The truth behind the suicide statistic for older teen girls

June 12, 2015

News Type:  Weekly Spark, Weekly Spark News

National Public Radio

In the World Health Organization’s most recent review of international adolescent health data, suicide has become the leading cause of death for girls aged 15-19, overtaking maternal mortality. This is mostly due to the welcome news that fewer women and girls are dying from pregnancy- and childbirth-related causes. The suicide rate for these older teenaged girls has actually dropped worldwide, from 15.85 per 100,000 in 2000 to 11.73 per 100,000 in 2012. However in in Southeast Asia, 15- to 19-year-old girls die by suicide at more than twice the global rate. Researchers have suggested that poverty, displacement, and gender-related expectations are suicide risk factors for these young women. Vikram Patel, professor of international mental health at the London School of Hygiene and Tropical Medicine, commended comprehensive efforts in China to decrease youth suicide, and noted that there are proven tools available. “Irrespective of the variations between nations, there are universal strategies which will work in all societies, such as means restriction and improving access to mental health care for young people,” he said.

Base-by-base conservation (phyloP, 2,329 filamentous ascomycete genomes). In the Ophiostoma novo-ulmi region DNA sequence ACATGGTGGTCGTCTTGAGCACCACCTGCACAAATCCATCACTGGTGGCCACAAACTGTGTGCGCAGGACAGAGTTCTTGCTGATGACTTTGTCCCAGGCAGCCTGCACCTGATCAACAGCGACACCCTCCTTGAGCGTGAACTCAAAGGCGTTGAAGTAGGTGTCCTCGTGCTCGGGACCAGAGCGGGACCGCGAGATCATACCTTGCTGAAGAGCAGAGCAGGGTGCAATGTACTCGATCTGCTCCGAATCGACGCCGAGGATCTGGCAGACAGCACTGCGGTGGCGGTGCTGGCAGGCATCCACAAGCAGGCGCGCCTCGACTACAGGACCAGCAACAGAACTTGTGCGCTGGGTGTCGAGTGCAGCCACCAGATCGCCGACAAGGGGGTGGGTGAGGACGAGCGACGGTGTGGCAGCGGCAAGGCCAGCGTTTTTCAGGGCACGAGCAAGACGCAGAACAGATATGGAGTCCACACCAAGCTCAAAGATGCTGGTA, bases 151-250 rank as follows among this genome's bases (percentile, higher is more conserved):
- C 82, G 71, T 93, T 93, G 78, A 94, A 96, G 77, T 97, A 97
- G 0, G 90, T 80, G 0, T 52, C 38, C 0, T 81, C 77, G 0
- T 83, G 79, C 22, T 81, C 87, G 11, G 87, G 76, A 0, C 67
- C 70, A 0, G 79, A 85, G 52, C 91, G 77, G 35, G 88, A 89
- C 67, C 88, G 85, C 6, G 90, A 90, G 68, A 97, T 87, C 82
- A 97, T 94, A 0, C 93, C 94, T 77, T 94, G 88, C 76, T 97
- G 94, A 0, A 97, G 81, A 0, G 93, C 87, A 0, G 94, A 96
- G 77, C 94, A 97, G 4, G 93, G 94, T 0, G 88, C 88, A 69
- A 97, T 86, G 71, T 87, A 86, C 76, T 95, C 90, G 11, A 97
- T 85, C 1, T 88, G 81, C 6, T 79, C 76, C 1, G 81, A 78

Spark Extra! Read the recent World Health Organization recent report Preventing Suicide: A Global Imperative.